Last year, Cooperative Workshops Inc. processed an average of 130,000 pounds of recyclable material a month, much of it coming from the city’s drop-off containers at Thompson Hill Shopping Center. Those numbers are likely to increase now that the city has opened an east-side satellite recycling site at Smith-Cotton Junior High School.
“We had always planned to put a site on the east side of town. (The Sedalia City) Council wants to expand recycling and the citizens have shown they also want the program to grow,” said public works director Bill Beck. “We started with Thompson Hills because it was a destination we thought people would be more likely to bring their recycling if they’re already driving west to do their shopping.”
The challenge, Beck said, was finding a similar destination site on the east side of town. The Woods Supermarket parking lot, while “certainly a destination where people go often” was too small, he said.
“They have a very busy parking lot and we did want to work with them as best we could, but it just wasn’t a good fit for what we needed,” he said. “So then we started looking at other areas.”
Smith-Cotton Junior High School Assistant Principal Jason Curry said school administration had been toying with the idea of having a single recycling container at the school already when the city approached the district about setting up a satellite location.
“We were looking at our own recycling needs, just getting our own paper-recycling container out here,” he said. “So when the city starting looking for a spot on the east side of town, we knew it could be a great opportunity for us.”
Curry noted that with the school’s transition from high school to junior high, its parking lots would not be as needed and concerns the Board of Education and school officials had — including whether there would be an increase in traffic or if the containers wouldn’t be emptied regularly and overflow — were minimal.
“We talked to Bill about what happens at Thompson Hills and decided in the end the positives outweighed the small concerns we might have had,” Curry said.
“And now we have a recycling container right here, it’s convenient,” he added with a laugh.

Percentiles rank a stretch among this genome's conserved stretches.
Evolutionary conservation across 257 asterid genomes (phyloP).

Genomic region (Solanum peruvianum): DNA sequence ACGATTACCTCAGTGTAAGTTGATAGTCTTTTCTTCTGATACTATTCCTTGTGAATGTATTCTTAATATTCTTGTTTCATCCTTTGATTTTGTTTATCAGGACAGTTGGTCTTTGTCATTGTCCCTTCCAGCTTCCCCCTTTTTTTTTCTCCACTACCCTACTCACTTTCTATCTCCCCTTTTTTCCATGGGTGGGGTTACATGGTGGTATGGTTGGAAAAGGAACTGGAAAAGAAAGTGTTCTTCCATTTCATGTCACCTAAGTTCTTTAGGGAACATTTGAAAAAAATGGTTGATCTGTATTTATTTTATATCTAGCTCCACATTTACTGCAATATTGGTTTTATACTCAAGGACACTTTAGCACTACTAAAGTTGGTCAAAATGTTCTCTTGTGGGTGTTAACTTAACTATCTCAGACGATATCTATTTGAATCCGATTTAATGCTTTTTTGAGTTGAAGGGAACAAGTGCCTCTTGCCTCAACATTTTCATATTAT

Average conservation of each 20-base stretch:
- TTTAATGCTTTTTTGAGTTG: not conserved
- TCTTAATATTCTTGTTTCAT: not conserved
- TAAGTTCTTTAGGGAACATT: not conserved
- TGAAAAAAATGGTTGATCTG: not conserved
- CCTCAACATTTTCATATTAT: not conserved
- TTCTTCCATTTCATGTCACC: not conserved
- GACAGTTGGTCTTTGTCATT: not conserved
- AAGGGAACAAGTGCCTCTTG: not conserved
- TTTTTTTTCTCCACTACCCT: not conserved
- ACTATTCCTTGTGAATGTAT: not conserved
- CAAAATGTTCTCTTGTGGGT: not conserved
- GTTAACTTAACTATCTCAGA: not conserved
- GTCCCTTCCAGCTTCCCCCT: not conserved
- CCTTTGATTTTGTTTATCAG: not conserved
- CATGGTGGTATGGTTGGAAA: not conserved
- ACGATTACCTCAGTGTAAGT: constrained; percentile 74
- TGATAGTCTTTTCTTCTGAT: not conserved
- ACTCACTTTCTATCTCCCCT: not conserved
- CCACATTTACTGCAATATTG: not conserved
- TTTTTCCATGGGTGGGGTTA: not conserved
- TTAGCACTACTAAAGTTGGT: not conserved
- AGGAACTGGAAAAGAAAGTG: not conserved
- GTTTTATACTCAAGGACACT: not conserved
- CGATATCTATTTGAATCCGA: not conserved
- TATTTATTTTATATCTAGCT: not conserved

Convenience is key, Beck noted.
“If something is convenient, people will use it,” he said. “Which is why the Thompson Hills location worked out so well, I think. Smith-Cotton may not be a typical destination site, unless someone has kids at the school, but it is an east-side location and I think people will be glad there’s something available without having to drive across town.”
Beck said the public works department has a second swap-loader truck budgeted for next year to help tackle the increased recycling containers, hoping it will eliminate any “bottle-neck scenarios” crews may having getting to both recycling locations. At Cooperative Workshop, employees are already gearing up for the increase in production, said Center for Human Services Director of Employment Services Mickey Paul.
“Right now we have six full-time workers, but we’re more than happy to add an entire second shift if we need to,” he said. “Our focus (at the CHS) is to find employment for individuals with developmental disabilities and this program has been great for that. We have a lot of people waiting in the wings and ready to get to work.”
Both Beck and Paul said they hoped to see new customers take advantage of the east-side location credited the partnership between the Workshop and the city for the recycling program’s success.
“We’ve had a tremendous partnership with the city, working together for the betterment of the community,” Paul said. “And we’re ready to go with the new location, bring on the recycling.”